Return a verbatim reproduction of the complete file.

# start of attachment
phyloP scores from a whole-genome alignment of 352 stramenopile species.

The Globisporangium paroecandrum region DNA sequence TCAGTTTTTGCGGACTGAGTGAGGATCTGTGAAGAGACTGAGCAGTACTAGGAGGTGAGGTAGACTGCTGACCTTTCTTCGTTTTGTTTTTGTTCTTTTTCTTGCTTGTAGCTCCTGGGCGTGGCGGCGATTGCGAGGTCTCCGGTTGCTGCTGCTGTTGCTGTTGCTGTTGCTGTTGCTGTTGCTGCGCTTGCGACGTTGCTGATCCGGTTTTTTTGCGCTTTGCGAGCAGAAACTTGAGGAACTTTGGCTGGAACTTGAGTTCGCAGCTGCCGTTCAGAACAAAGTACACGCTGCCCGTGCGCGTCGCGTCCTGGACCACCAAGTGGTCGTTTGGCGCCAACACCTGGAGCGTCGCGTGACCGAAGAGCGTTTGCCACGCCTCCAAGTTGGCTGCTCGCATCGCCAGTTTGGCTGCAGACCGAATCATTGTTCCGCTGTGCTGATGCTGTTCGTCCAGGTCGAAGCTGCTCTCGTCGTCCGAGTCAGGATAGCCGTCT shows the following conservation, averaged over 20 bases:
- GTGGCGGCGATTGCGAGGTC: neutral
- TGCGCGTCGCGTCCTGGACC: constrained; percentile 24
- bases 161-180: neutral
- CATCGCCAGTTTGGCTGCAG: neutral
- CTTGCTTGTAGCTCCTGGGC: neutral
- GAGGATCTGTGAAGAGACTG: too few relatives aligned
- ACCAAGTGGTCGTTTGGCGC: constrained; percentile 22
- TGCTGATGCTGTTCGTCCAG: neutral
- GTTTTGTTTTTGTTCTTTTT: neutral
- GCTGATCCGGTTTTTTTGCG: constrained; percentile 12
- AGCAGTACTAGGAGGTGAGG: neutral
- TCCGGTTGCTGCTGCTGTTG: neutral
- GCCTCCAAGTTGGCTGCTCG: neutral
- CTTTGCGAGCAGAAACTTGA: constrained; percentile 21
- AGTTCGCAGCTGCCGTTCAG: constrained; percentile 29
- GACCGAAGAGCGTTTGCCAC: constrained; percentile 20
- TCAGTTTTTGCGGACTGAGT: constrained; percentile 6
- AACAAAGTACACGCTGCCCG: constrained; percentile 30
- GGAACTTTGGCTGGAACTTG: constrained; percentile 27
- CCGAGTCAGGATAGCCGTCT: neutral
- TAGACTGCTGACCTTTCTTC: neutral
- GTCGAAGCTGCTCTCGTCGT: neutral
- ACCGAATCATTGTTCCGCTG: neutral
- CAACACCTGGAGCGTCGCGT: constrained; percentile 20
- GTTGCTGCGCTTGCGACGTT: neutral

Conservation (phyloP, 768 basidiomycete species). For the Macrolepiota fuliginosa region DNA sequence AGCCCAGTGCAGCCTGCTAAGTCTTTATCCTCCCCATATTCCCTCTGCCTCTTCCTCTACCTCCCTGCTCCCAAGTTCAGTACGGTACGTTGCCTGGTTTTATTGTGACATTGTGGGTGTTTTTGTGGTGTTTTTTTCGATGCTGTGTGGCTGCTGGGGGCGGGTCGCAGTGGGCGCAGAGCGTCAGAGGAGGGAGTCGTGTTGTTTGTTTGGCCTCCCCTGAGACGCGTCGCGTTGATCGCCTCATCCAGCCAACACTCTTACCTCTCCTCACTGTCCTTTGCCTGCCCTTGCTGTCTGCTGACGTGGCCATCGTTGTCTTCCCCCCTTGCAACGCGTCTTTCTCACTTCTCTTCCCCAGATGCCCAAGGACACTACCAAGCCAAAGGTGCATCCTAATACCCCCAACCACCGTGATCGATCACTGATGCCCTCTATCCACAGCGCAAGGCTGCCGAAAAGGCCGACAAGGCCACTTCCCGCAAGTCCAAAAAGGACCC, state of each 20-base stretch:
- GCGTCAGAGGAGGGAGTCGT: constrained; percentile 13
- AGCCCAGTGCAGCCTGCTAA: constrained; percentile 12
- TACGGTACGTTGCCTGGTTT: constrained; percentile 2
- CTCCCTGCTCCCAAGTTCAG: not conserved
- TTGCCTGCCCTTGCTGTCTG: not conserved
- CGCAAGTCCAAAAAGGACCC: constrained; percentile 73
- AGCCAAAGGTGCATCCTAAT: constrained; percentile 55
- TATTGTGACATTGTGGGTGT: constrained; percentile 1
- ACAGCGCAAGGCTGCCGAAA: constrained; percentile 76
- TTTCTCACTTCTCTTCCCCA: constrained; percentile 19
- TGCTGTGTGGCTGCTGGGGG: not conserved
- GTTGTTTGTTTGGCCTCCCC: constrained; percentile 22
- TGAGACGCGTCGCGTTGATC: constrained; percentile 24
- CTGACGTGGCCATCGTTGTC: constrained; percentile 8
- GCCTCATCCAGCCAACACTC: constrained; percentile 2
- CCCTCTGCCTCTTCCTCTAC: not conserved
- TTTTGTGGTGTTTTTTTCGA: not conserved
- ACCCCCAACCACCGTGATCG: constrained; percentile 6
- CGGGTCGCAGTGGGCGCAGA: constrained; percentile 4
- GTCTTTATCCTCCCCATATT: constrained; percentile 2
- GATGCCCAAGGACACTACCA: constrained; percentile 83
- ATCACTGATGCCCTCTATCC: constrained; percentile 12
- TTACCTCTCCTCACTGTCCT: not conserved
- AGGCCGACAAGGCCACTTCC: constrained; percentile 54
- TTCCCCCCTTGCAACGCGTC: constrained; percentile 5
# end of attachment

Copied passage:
phyloP scores from a whole-genome alignment of 352 stramenopile species.

The Globisporangium paroecandrum region DNA sequence TCAGTTTTTGCGGACTGAGTGAGGATCTGTGAAGAGACTGAGCAGTACTAGGAGGTGAGGTAGACTGCTGACCTTTCTTCGTTTTGTTTTTGTTCTTTTTCTTGCTTGTAGCTCCTGGGCGTGGCGGCGATTGCGAGGTCTCCGGTTGCTGCTGCTGTTGCTGTTGCTGTTGCTGTTGCTGTTGCTGCGCTTGCGACGTTGCTGATCCGGTTTTTTTGCGCTTTGCGAGCAGAAACTTGAGGAACTTTGGCTGGAACTTGAGTTCGCAGCTGCCGTTCAGAACAAAGTACACGCTGCCCGTGCGCGTCGCGTCCTGGACCACCAAGTGGTCGTTTGGCGCCAACACCTGGAGCGTCGCGTGACCGAAGAGCGTTTGCCACGCCTCCAAGTTGGCTGCTCGCATCGCCAGTTTGGCTGCAGACCGAATCATTGTTCCGCTGTGCTGATGCTGTTCGTCCAGGTCGAAGCTGCTCTCGTCGTCCGAGTCAGGATAGCCGTCT shows the following conservation, averaged over 20 bases:
- GTGGCGGCGATTGCGAGGTC: neutral
- TGCGCGTCGCGTCCTGGACC: constrained; percentile 24
- bases 161-180: neutral
- CATCGCCAGTTTGGCTGCAG: neutral
- CTTGCTTGTAGCTCCTGGGC: neutral
- GAGGATCTGTGAAGAGACTG: too few relatives aligned
- ACCAAGTGGTCGTTTGGCGC: constrained; percentile 22
- TGCTGATGCTGTTCGTCCAG: neutral
- GTTTTGTTTTTGTTCTTTTT: neutral
- GCTGATCCGGTTTTTTTGCG: constrained; percentile 12
- AGCAGTACTAGGAGGTGAGG: neutral
- TCCGGTTGCTGCTGCTGTTG: neutral
- GCCTCCAAGTTGGCTGCTCG: neutral
- CTTTGCGAGCAGAAACTTGA: constrained; percentile 21
- AGTTCGCAGCTGCCGTTCAG: constrained; percentile 29
- GACCGAAGAGCGTTTGCCAC: constrained; percentile 20
- TCAGTTTTTGCGGACTGAGT: constrained; percentile 6
- AACAAAGTACACGCTGCCCG: constrained; percentile 30
- GGAACTTTGGCTGGAACTTG: constrained; percentile 27
- CCGAGTCAGGATAGCCGTCT: neutral
- TAGACTGCTGACCTTTCTTC: neutral
- GTCGAAGCTGCTCTCGTCGT: neutral
- ACCGAATCATTGTTCCGCTG: neutral
- CAACACCTGGAGCGTCGCGT: constrained; percentile 20
- GTTGCTGCGCTTGCGACGTT: neutral

Conservation (phyloP, 768 basidiomycete species). For the Macrolepiota fuliginosa region DNA sequence AGCCCAGTGCAGCCTGCTAAGTCTTTATCCTCCCCATATTCCCTCTGCCTCTTCCTCTACCTCCCTGCTCCCAAGTTCAGTACGGTACGTTGCCTGGTTTTATTGTGACATTGTGGGTGTTTTTGTGGTGTTTTTTTCGATGCTGTGTGGCTGCTGGGGGCGGGTCGCAGTGGGCGCAGAGCGTCAGAGGAGGGAGTCGTGTTGTTTGTTTGGCCTCCCCTGAGACGCGTCGCGTTGATCGCCTCATCCAGCCAACACTCTTACCTCTCCTCACTGTCCTTTGCCTGCCCTTGCTGTCTGCTGACGTGGCCATCGTTGTCTTCCCCCCTTGCAACGCGTCTTTCTCACTTCTCTTCCCCAGATGCCCAAGGACACTACCAAGCCAAAGGTGCATCCTAATACCCCCAACCACCGTGATCGATCACTGATGCCCTCTATCCACAGCGCAAGGCTGCCGAAAAGGCCGACAAGGCCACTTCCCGCAAGTCCAAAAAGGACCC, state of each 20-base stretch:
- GCGTCAGAGGAGGGAGTCGT: constrained; percentile 13
- AGCCCAGTGCAGCCTGCTAA: constrained; percentile 12
- TACGGTACGTTGCCTGGTTT: constrained; percentile 2
- CTCCCTGCTCCCAAGTTCAG: not conserved
- TTGCCTGCCCTTGCTGTCTG: not conserved
- CGCAAGTCCAAAAAGGACCC: constrained; percentile 73
- AGCCAAAGGTGCATCCTAAT: constrained; percentile 55
- TATTGTGACATTGTGGGTGT: constrained; percentile 1
- ACAGCGCAAGGCTGCCGAAA: constrained; percentile 76
- TTTCTCACTTCTCTTCCCCA: constrained; percentile 19
- TGCTGTGTGGCTGCTGGGGG: not conserved
- GTTGTTTGTTTGGCCTCCCC: constrained; percentile 22
- TGAGACGCGTCGCGTTGATC: constrained; percentile 24
- CTGACGTGGCCATCGTTGTC: constrained; percentile 8
- GCCTCATCCAGCCAACACTC: constrained; percentile 2
- CCCTCTGCCTCTTCCTCTAC: not conserved
- TTTTGTGGTGTTTTTTTCGA: not conserved
- ACCCCCAACCACCGTGATCG: constrained; percentile 6
- CGGGTCGCAGTGGGCGCAGA: constrained; percentile 4
- GTCTTTATCCTCCCCATATT: constrained; percentile 2
- GATGCCCAAGGACACTACCA: constrained; percentile 83
- ATCACTGATGCCCTCTATCC: constrained; percentile 12
- TTACCTCTCCTCACTGTCCT: not conserved
- AGGCCGACAAGGCCACTTCC: constrained; percentile 54
- TTCCCCCCTTGCAACGCGTC: constrained; percentile 5